• Atonement,  Christian Life,  Theology

    Why Christianity Won’t Go Away

    Supposedly, Christianity will go away. We will evolve and move on. Infuriatingly for some, it’s not going away that easily. Today, we remember a day when Jesus was supposed to go away. But, things did not go as planned. Crucifixions were supposed to be smooth and orderly. Everyone played their part to make sure the punishment was carried out with maximum efficiency and elegance. But this was no ordinary crucifixion. Things had already been going off the rails. Pilate couldn’t find a crime but gave in to the crowd’s call for Jesus to be crucified. Jesus himself was not displaying the normal characteristics of the guilty. But surely the day…

  • Atonement,  Doctrine of Salvation,  Philosophical Theology,  Theology

    Defending Penal Substitution: A Reply to Abbot Tryphon

    Abbot Tryphon argues that the penal substitutionary theory of the atonement is heresy. Tryphon calls the view “pagan” view in which “we are forced to view our God as some sort of angry deity needing to be appeased by a blood sacrifice.” Tryphon’s main argument is that if we accept the penal substitutionary view, then we are forced to accept two consequences, both of which are false: The major problem with this teaching can be seen in the fact that had Christ died for our sins against God the Father, thus causing a division of God, with the doctrine of the Holy Trinity laid waste, with God pitted against God.…

  • Analytic Theology,  Atonement,  Doctrine of Salvation,  Theology

    Atonement: A Balance of Punishment?

    The theory of penal substitutionary atonement states that Jesus Christ, the incarnate Son of God, took the punishment that we deserve. Some suggest that if Christ takes the punishment we deserve, then he must take the same (or identical) punishment we deserve. This thought generates an objection to the penal substitutionary theory of the atonement. The argument is something like: If we deserve eternity in hell, then, in order to take our punishment, Christ must spend eternity in Hell.  Christ does not spend eternity in Hell.  Therefore, the penal substitutionary atonement theory is false.  There is good reason to reject this argument. The first thing to notice is that this argument…

  • Atonement,  Bible,  Theology

    What is the Meaning of the Cry of Dereliction?

    On the cross, the Messiah cries, “Eli, Eli, lama sabachthani?” that is, “My God, My God, why have You forsaken Me?” (Matthew 27:46b). His words are a quotation of David’s prophetic psalm, psalm 22. But what can Jesus possibly mean? How could the Son be forsaken by the Father? How do we explain the Messiah’s question? Surely he of all people knows why he is on the cross. The answer lies in an understanding of Psalm 22. Under the inspiration of the Holy Spirit, in the first verse, David gives the Messiah his script. His cry is a forlorn cry of dereliction: My God, my God, why have You forsaken…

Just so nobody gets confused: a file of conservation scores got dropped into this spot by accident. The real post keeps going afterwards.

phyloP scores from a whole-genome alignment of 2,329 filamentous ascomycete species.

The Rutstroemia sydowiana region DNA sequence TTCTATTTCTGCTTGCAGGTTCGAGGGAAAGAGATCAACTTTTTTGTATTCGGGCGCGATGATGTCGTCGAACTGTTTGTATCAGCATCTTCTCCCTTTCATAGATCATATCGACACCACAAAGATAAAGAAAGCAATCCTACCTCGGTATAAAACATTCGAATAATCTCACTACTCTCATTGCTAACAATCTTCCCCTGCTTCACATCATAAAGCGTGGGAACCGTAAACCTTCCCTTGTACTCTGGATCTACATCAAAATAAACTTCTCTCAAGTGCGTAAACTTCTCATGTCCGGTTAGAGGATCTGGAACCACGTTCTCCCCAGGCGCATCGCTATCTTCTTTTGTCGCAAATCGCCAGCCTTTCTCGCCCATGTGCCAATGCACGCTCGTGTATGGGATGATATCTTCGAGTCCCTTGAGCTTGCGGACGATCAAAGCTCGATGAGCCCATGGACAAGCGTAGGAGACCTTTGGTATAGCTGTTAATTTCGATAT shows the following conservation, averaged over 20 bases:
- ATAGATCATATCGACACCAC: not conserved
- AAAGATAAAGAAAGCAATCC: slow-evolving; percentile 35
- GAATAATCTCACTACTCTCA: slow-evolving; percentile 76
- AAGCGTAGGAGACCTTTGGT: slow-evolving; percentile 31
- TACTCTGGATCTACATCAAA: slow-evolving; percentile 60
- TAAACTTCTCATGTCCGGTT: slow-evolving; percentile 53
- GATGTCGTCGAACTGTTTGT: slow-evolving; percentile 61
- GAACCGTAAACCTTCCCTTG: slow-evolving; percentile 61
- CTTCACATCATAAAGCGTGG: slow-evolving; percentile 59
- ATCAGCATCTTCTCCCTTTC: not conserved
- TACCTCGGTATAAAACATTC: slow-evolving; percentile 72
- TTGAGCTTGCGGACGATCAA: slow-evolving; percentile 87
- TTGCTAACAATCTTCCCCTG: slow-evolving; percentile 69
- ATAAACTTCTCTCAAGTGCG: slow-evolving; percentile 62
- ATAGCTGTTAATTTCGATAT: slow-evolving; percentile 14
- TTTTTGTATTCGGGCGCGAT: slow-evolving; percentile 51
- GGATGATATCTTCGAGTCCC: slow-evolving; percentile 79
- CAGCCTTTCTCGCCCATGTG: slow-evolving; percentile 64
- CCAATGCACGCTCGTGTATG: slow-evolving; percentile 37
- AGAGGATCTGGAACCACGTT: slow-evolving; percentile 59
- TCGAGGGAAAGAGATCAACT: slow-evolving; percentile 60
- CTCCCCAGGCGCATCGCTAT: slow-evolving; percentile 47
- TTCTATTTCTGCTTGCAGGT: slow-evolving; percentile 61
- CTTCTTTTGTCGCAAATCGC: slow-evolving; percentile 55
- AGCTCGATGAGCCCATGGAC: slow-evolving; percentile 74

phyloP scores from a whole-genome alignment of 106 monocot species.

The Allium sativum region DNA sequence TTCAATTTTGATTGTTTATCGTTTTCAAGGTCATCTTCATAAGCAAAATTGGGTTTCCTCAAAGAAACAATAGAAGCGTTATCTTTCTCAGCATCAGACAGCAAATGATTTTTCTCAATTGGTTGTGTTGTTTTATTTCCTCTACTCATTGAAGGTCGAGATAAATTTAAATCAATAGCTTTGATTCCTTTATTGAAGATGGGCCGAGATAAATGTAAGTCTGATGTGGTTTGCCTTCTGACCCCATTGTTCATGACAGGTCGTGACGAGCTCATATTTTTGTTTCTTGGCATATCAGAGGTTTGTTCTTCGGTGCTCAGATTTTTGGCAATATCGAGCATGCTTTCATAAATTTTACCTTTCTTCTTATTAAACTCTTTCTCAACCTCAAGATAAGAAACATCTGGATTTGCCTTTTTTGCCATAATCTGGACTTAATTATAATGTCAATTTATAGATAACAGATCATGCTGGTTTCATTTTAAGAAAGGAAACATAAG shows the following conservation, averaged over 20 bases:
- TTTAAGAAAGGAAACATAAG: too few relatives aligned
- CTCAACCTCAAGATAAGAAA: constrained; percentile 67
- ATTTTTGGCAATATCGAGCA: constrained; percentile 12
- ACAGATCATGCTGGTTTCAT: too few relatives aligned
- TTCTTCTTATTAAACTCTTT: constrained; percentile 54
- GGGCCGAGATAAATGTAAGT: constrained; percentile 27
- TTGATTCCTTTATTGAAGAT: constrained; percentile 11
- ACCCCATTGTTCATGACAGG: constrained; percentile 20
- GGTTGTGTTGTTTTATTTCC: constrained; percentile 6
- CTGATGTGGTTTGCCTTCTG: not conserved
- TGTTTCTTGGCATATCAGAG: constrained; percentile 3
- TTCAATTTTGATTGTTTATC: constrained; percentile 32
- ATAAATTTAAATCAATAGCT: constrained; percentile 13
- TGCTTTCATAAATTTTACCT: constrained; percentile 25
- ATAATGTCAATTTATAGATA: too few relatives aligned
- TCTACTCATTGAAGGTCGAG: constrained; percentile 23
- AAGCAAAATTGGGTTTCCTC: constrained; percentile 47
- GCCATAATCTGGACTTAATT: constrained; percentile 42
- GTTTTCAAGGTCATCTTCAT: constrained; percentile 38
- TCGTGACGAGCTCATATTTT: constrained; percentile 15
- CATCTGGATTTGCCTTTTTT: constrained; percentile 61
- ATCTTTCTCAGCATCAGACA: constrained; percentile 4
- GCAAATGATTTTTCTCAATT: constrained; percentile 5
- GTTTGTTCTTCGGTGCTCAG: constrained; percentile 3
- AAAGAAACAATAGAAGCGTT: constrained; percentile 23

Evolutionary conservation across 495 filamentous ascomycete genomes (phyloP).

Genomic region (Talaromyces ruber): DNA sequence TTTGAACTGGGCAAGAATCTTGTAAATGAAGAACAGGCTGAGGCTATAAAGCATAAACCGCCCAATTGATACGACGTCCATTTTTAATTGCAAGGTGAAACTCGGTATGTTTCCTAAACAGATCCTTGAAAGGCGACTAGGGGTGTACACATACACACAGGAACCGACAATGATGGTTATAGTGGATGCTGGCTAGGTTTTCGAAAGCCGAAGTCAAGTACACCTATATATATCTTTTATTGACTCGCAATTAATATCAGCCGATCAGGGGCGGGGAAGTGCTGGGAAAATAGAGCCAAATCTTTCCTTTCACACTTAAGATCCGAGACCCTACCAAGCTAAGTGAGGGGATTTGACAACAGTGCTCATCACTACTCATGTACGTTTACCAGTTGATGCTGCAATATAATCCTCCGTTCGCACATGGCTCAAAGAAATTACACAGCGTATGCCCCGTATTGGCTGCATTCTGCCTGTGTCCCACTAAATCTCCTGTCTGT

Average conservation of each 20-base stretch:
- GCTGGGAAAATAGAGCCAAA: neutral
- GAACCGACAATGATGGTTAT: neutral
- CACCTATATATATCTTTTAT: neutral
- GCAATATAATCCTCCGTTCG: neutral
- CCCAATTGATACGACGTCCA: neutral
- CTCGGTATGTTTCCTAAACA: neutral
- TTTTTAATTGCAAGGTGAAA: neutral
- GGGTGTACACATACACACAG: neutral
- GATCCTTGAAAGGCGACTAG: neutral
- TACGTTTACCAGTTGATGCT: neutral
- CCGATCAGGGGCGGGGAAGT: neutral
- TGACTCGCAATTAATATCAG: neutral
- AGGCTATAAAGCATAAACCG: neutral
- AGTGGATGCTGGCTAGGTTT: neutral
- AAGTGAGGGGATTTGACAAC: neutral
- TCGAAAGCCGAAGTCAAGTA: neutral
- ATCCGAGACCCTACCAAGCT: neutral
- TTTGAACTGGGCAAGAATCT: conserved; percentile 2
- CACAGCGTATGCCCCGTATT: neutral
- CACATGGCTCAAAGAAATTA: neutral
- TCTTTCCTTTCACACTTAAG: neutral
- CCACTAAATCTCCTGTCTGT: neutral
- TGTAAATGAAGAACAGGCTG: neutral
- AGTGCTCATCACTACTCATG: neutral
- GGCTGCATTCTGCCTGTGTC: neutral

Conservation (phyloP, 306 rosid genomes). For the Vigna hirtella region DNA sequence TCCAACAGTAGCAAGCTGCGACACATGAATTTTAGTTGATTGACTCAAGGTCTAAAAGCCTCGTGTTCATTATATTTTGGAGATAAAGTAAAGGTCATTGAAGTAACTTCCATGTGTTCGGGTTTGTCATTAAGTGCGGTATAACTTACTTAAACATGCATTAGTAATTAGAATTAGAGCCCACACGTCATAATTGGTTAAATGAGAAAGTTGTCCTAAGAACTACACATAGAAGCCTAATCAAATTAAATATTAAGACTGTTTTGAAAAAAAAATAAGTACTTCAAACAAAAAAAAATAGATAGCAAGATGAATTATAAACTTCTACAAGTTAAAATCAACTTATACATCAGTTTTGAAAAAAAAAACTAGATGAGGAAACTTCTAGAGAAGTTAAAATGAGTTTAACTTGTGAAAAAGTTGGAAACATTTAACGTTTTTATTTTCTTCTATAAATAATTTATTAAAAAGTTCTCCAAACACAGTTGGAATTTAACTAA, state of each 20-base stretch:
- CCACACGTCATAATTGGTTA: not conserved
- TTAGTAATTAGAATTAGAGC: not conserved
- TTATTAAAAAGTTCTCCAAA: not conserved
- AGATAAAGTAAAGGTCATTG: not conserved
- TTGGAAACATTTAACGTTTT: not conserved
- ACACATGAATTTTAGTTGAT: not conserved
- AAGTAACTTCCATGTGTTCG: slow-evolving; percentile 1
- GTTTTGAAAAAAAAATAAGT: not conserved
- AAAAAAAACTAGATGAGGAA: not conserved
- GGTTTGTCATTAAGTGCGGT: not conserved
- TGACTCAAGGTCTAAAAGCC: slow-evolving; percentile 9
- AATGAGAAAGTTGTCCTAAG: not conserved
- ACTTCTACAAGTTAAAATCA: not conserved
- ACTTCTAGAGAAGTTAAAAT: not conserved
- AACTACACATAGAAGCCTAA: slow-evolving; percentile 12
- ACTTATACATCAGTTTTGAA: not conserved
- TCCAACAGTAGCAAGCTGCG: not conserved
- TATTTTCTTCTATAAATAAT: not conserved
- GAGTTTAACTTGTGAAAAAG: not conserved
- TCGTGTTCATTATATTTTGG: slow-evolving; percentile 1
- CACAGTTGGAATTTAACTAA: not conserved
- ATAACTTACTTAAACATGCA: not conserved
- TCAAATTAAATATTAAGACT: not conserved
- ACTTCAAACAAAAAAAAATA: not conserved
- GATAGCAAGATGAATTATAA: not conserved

• Atonement,  Ethics,  Theology

    Atonement and Punishment: A Defense of Retribution

    Here is a common argument against the penal substitutionary view of the atonement: The penal substitutionary view of the atonement entails a retributive view of punishment, but retribution is insufficient moral justification for punishment. Therefore, the penal substitutionary theory of the atonement is false. In response, I shall argue that the retributive justification of punishment is well supported by the Bible and by commonly held intuitions about meritorious actions. The penal substitution view of the atonement holds that sinful human beings deserve divine punishment and that Jesus Christ was punished in their place. According to this view, punishment is deserved by a sinner but can be absorbed by someone other…

  • Atonement,  Politics,  Sin

    The Rise of the Pseudo-Cause: A Distraction From What’s Really Wrong

    I remember taking part in a massive protest at my boarding school. Almost all of us refused to eat in the school canteen. It worked – we won. Our cause? To change the catering company of the school. That was it. We did not defeat communism, institute civil rights, or remove a dictator. We merely changed our menu (and, as far as I can recall, not by much). Many people feel like they should have a big cause, some great evil to overturn, but can’t seem to find one. So they choose something that isn’t really a cause at all. They protest over nothing. Or, finding no evil of particular…

  • Atonement,  Bible,  Doctrine of Salvation

    Atonement: Knowledge of His Wrath

    And I heard the angel of the waters saying, “Righteous are You, who are and who were, O Holy One, because You judged these things; for they poured out the blood of saints and prophets, and You have given them blood to drink. They deserve it.” And I heard the altar saying, “Yes, O Lord God, the Almighty, true and righteous are Your judgments.” In Revelation 16:4-7, John records the proclamation of the angel who affirms the just punishment of those who “poured out the blood of saints and prophets” (v. 6). The angel tells us that the persecutors of God’s people deserve their punishment and that punishment displays the…

  • Atonement,  Bible

    Atonement: Affliction for Affliction

    Paul commences his second letter to the church at Thessalonica with an encouragement for those experiencing affliction. Paul tells his readers that it is just for God to repay in kind those who afflict them.[1] He tells the Thessalonians that God will “repay with affliction” those who afflict his reader (2 Thess 1:3-9). The term, ‘repay’ (ἀνταποδοῦναι), means ‘to give back’ or ‘return’ what is due.[2] In this case, those who afflict God’s people will be repaid with affliction from God. Paul goes on to tell his reader that such a repayment is retributive: God will deal out “retribution to those who do not know God and to those who…